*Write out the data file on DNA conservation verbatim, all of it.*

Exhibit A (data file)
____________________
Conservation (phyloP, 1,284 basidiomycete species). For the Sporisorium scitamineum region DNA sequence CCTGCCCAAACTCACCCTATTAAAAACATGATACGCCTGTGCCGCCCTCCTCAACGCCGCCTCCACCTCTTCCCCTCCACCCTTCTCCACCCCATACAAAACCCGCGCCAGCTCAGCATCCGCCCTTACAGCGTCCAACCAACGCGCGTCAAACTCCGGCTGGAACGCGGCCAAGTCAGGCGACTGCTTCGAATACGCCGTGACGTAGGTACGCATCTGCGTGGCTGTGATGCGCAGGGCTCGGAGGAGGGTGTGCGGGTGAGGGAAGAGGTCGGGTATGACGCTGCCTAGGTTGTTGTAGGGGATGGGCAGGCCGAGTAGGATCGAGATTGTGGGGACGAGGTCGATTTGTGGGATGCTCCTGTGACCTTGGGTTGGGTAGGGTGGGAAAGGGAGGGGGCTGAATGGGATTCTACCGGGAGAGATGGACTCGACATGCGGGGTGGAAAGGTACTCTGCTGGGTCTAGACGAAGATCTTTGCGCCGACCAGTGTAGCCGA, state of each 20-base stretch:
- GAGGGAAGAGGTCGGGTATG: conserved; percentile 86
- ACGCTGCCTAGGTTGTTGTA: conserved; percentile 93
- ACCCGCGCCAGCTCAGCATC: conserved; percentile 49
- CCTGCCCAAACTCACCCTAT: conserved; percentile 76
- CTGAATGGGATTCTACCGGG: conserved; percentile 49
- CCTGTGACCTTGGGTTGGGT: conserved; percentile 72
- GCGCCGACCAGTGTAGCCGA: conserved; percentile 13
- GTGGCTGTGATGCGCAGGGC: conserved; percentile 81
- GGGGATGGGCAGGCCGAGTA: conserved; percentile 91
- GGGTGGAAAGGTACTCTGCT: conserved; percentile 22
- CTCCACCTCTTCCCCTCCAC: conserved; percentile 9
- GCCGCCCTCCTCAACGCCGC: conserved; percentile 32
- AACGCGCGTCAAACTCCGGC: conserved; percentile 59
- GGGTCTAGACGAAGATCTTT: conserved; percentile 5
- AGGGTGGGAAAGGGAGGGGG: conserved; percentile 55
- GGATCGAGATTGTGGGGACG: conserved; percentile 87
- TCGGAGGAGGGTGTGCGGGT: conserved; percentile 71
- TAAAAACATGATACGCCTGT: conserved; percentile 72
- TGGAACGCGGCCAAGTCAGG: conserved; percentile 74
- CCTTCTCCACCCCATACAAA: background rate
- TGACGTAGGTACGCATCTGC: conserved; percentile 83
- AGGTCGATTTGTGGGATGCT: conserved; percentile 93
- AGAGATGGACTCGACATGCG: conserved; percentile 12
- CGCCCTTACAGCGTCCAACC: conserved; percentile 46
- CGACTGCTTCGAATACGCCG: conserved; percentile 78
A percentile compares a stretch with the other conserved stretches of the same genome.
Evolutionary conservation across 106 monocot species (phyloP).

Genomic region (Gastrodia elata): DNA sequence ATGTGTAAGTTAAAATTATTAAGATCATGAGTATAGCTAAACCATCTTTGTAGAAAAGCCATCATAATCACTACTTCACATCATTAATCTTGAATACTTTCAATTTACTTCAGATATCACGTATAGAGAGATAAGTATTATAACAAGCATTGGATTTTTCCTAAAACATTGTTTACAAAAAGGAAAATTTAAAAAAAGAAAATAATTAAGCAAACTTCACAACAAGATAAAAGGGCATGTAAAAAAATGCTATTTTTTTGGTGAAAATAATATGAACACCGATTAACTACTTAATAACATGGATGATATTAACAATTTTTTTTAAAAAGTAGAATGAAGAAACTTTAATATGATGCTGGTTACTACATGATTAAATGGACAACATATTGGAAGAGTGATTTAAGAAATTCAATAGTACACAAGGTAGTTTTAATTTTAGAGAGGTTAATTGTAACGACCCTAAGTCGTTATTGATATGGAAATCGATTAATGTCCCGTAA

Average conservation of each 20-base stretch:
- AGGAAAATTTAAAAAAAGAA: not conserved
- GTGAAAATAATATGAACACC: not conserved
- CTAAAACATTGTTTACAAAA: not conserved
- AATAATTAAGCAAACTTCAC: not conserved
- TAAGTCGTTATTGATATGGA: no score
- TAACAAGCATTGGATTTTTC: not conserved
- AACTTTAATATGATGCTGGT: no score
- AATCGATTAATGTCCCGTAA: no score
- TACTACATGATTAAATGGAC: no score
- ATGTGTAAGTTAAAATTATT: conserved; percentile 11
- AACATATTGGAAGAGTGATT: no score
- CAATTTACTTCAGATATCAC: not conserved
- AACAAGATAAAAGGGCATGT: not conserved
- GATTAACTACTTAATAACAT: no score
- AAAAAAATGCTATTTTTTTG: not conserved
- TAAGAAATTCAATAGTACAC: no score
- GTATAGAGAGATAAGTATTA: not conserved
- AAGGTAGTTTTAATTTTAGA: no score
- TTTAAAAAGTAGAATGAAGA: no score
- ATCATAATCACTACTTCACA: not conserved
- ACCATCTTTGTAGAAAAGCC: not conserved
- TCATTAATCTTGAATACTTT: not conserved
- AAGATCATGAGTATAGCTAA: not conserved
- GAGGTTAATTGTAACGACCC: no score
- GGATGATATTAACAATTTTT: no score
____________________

Conservation (phyloP, 1,284 basidiomycete species). For the Sporisorium scitamineum region DNA sequence CCTGCCCAAACTCACCCTATTAAAAACATGATACGCCTGTGCCGCCCTCCTCAACGCCGCCTCCACCTCTTCCCCTCCACCCTTCTCCACCCCATACAAAACCCGCGCCAGCTCAGCATCCGCCCTTACAGCGTCCAACCAACGCGCGTCAAACTCCGGCTGGAACGCGGCCAAGTCAGGCGACTGCTTCGAATACGCCGTGACGTAGGTACGCATCTGCGTGGCTGTGATGCGCAGGGCTCGGAGGAGGGTGTGCGGGTGAGGGAAGAGGTCGGGTATGACGCTGCCTAGGTTGTTGTAGGGGATGGGCAGGCCGAGTAGGATCGAGATTGTGGGGACGAGGTCGATTTGTGGGATGCTCCTGTGACCTTGGGTTGGGTAGGGTGGGAAAGGGAGGGGGCTGAATGGGATTCTACCGGGAGAGATGGACTCGACATGCGGGGTGGAAAGGTACTCTGCTGGGTCTAGACGAAGATCTTTGCGCCGACCAGTGTAGCCGA, state of each 20-base stretch:
- GAGGGAAGAGGTCGGGTATG: conserved; percentile 86
- ACGCTGCCTAGGTTGTTGTA: conserved; percentile 93
- ACCCGCGCCAGCTCAGCATC: conserved; percentile 49
- CCTGCCCAAACTCACCCTAT: conserved; percentile 76
- CTGAATGGGATTCTACCGGG: conserved; percentile 49
- CCTGTGACCTTGGGTTGGGT: conserved; percentile 72
- GCGCCGACCAGTGTAGCCGA: conserved; percentile 13
- GTGGCTGTGATGCGCAGGGC: conserved; percentile 81
- GGGGATGGGCAGGCCGAGTA: conserved; percentile 91
- GGGTGGAAAGGTACTCTGCT: conserved; percentile 22
- CTCCACCTCTTCCCCTCCAC: conserved; percentile 9
- GCCGCCCTCCTCAACGCCGC: conserved; percentile 32
- AACGCGCGTCAAACTCCGGC: conserved; percentile 59
- GGGTCTAGACGAAGATCTTT: conserved; percentile 5
- AGGGTGGGAAAGGGAGGGGG: conserved; percentile 55
- GGATCGAGATTGTGGGGACG: conserved; percentile 87
- TCGGAGGAGGGTGTGCGGGT: conserved; percentile 71
- TAAAAACATGATACGCCTGT: conserved; percentile 72
- TGGAACGCGGCCAAGTCAGG: conserved; percentile 74
- CCTTCTCCACCCCATACAAA: background rate
- TGACGTAGGTACGCATCTGC: conserved; percentile 83
- AGGTCGATTTGTGGGATGCT: conserved; percentile 93
- AGAGATGGACTCGACATGCG: conserved; percentile 12
- CGCCCTTACAGCGTCCAACC: conserved; percentile 46
- CGACTGCTTCGAATACGCCG: conserved; percentile 78
A percentile compares a stretch with the other conserved stretches of the same genome.
Evolutionary conservation across 106 monocot species (phyloP).

Genomic region (Gastrodia elata): DNA sequence ATGTGTAAGTTAAAATTATTAAGATCATGAGTATAGCTAAACCATCTTTGTAGAAAAGCCATCATAATCACTACTTCACATCATTAATCTTGAATACTTTCAATTTACTTCAGATATCACGTATAGAGAGATAAGTATTATAACAAGCATTGGATTTTTCCTAAAACATTGTTTACAAAAAGGAAAATTTAAAAAAAGAAAATAATTAAGCAAACTTCACAACAAGATAAAAGGGCATGTAAAAAAATGCTATTTTTTTGGTGAAAATAATATGAACACCGATTAACTACTTAATAACATGGATGATATTAACAATTTTTTTTAAAAAGTAGAATGAAGAAACTTTAATATGATGCTGGTTACTACATGATTAAATGGACAACATATTGGAAGAGTGATTTAAGAAATTCAATAGTACACAAGGTAGTTTTAATTTTAGAGAGGTTAATTGTAACGACCCTAAGTCGTTATTGATATGGAAATCGATTAATGTCCCGTAA

Average conservation of each 20-base stretch:
- AGGAAAATTTAAAAAAAGAA: not conserved
- GTGAAAATAATATGAACACC: not conserved
- CTAAAACATTGTTTACAAAA: not conserved
- AATAATTAAGCAAACTTCAC: not conserved
- TAAGTCGTTATTGATATGGA: no score
- TAACAAGCATTGGATTTTTC: not conserved
- AACTTTAATATGATGCTGGT: no score
- AATCGATTAATGTCCCGTAA: no score
- TACTACATGATTAAATGGAC: no score
- ATGTGTAAGTTAAAATTATT: conserved; percentile 11
- AACATATTGGAAGAGTGATT: no score
- CAATTTACTTCAGATATCAC: not conserved
- AACAAGATAAAAGGGCATGT: not conserved
- GATTAACTACTTAATAACAT: no score
- AAAAAAATGCTATTTTTTTG: not conserved
- TAAGAAATTCAATAGTACAC: no score
- GTATAGAGAGATAAGTATTA: not conserved
- AAGGTAGTTTTAATTTTAGA: no score
- TTTAAAAAGTAGAATGAAGA: no score
- ATCATAATCACTACTTCACA: not conserved
- ACCATCTTTGTAGAAAAGCC: not conserved
- TCATTAATCTTGAATACTTT: not conserved
- AAGATCATGAGTATAGCTAA: not conserved
- GAGGTTAATTGTAACGACCC: no score
- GGATGATATTAACAATTTTT: no score